The Unofficial Guide
to the 13 Nia Principles
~ Practical, Nia-or-Not Applications for EveryBody

(Wondering what in tarnation the Unofficial Guide is and why I’m writing this series of posts? Click here!)

First Landing and False Cape 029

Principle 5 – Awareness

Excerpt from the Official Nia Headquarters Description:

There is nothing mystical about awareness. In fact, it is our birthright. Awareness literally means to pay attention. …

In the Nia White Belt, we emphasize awareness of the physical body. Usually this is the last thing we are aware of unless we are in serious or consistent pain. When prompted, people can easily report thoughts or feelings, but rarely do they describe physical sensations. …

Think about it for a moment: Your body can only be aware of sensations in the present moment, providing you a direct, uninterrupted “sensory view” of your current overall state. Your thoughts, however, may have little to do with the present moment. You might be working at your desk while thinking about a trip to Hawaii. Your thoughts may also be tied to deeply rooted or long-held beliefs and stories. For example, if your shoulder hurts, you might just think, “Oh, there is my shoulder hurting again,” without checking in to discover what the sensation is actually telling you. Instead, what if you explore the sensation in your arm? You might notice where it is tight, where it is free and where it aches. Then you might allow other information to arise from this sensation – thoughts, emotions, images – and realize your arm is tight because you have been overexerting it or using it in an unhealthy way.

Unofficial Practical Nia-or-Not Application for EveryBody:

“There is one thing that, when cultivated and regularly practiced, leads to deep spiritual intention, to peace, to mindfulness and clear comprehension, to vision and knowledge, to a happy life here and now, and to the culmination of wisdom and awakening. And what is that one thing? It is mindfulness centered on the body.”
— The Buddha, from the Satipatthana Sutta

I’m going to go out on a limb here and say that if I could teach only one thing and practice only one practice it would be awareness, in particular, awareness of the body. Okay, maybe it’s not much of a limb seeing how the Buddha was so into it and everything. But you get my meaning. Cultivating awareness in the body is like having a super power.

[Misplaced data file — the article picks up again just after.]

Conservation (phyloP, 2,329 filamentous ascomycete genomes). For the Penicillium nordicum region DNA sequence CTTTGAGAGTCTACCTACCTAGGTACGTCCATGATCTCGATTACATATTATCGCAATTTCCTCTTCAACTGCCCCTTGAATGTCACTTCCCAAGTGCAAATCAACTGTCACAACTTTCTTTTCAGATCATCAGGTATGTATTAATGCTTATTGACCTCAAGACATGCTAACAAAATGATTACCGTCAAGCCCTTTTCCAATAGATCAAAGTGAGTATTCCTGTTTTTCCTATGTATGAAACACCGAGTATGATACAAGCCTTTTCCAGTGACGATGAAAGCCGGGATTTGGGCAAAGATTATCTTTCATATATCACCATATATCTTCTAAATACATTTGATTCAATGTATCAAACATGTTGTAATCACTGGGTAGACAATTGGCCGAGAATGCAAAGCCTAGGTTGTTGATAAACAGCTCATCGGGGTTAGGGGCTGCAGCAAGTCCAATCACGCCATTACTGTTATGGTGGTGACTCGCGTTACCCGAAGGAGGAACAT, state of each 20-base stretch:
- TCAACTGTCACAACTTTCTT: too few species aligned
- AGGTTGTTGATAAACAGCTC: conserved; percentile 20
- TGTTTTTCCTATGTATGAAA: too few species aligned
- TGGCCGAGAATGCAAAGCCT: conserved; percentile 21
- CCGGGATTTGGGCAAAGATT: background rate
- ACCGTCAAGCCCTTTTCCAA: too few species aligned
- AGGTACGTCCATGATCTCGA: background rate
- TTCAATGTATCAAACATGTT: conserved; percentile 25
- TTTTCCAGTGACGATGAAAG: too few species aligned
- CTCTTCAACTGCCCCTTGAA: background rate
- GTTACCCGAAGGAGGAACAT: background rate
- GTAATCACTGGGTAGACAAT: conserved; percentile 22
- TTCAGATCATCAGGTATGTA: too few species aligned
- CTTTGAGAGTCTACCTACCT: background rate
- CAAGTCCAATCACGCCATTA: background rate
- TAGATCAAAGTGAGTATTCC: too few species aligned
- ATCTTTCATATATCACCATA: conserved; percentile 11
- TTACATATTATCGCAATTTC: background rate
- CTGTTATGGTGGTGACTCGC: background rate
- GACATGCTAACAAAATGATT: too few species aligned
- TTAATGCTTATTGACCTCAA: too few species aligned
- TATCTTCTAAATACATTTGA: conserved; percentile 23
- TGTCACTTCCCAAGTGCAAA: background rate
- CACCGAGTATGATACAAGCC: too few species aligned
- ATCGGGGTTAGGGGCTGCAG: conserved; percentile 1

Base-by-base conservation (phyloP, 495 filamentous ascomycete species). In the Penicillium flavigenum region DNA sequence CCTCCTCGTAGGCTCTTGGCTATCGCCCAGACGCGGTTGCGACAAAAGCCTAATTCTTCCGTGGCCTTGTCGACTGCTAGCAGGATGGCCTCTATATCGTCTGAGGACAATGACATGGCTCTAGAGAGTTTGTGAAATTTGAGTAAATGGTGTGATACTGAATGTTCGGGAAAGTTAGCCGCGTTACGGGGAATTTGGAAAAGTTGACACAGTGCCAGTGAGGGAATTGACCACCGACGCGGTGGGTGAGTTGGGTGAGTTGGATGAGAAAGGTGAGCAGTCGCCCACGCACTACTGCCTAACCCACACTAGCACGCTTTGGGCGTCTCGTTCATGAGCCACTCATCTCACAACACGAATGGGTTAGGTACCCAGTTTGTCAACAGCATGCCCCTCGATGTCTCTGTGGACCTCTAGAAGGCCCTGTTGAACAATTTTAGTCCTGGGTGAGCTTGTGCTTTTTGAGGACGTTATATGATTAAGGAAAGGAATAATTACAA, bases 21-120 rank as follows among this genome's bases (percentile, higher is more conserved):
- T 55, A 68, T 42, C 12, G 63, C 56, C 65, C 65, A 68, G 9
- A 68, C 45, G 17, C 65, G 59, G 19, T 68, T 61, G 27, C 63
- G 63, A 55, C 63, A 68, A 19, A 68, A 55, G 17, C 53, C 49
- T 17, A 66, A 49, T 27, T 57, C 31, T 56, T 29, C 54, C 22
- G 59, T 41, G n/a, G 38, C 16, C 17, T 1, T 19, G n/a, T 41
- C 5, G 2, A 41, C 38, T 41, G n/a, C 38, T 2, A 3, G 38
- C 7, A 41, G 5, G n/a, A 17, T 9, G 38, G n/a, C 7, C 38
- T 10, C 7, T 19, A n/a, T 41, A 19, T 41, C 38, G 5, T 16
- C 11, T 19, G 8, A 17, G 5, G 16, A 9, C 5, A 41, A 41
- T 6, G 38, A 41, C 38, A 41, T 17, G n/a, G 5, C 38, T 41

Principle 5: Awareness is a principle that is officially and explicitly designed to expand beyond the Nia class experience. It is a rich principle, too, with three layers teaching. Last fall, I did a couple of posts on Life As Art (or as I unofficially expanded Living Life As An Artist) which you can find here and here. For this unofficial guide, we’ll focus on what is Nia calls The Pain Triad. I prefer to call it the Self-Healing Practice and here’s how it rolls:

1. First, become aware of the sensations in the body, paying particular attention to pain, discomfort or limitation and noticing if it is slight, moderate or acute.

2. Next, move your joints to stimulate self-healing.

3. Then notice if what you did feels better or not.

Simple, right? Think about it, every time we choose a movement that helps the body feel even a little better, we are creating self-healing! That is miraculously super-cool. Even if you walk into class feeling basically pretty good without any particular pain or injury and you walk out of class feeling better, that’s self-healing.

I have to tell you, though: it’s a mysterious thing, healing. There is something in our human brain that wants the whole story behind what we’re feeling. We want the why. We want both pain and healing to be logical. Even the greatest doctors in the world, if they are honest and candid about it, will tell you that there are a lot of things, maybe even most things, they just don’t know or understand about the body.

Medical professionals can offer tremendous help and support, of course. Go to them. Let them offer their expertise. But when it comes right down to it, nobody knows your body better than you do. Approach the practice of self-healing with trust and curiosity. Something that felt good yesterday, might feel lousy today (the opposite, mysteriously, is also true). Make no assumptions and see how the body responds.

Awareness is paying attention and paying attention is making an investment in yourself: an investment in savoring the pleasure of the moment and appreciating and participating in the mystery of self-healing.

Having a body is a gift. Cultivating awareness of that body is a super power.

Just ask Buddha.


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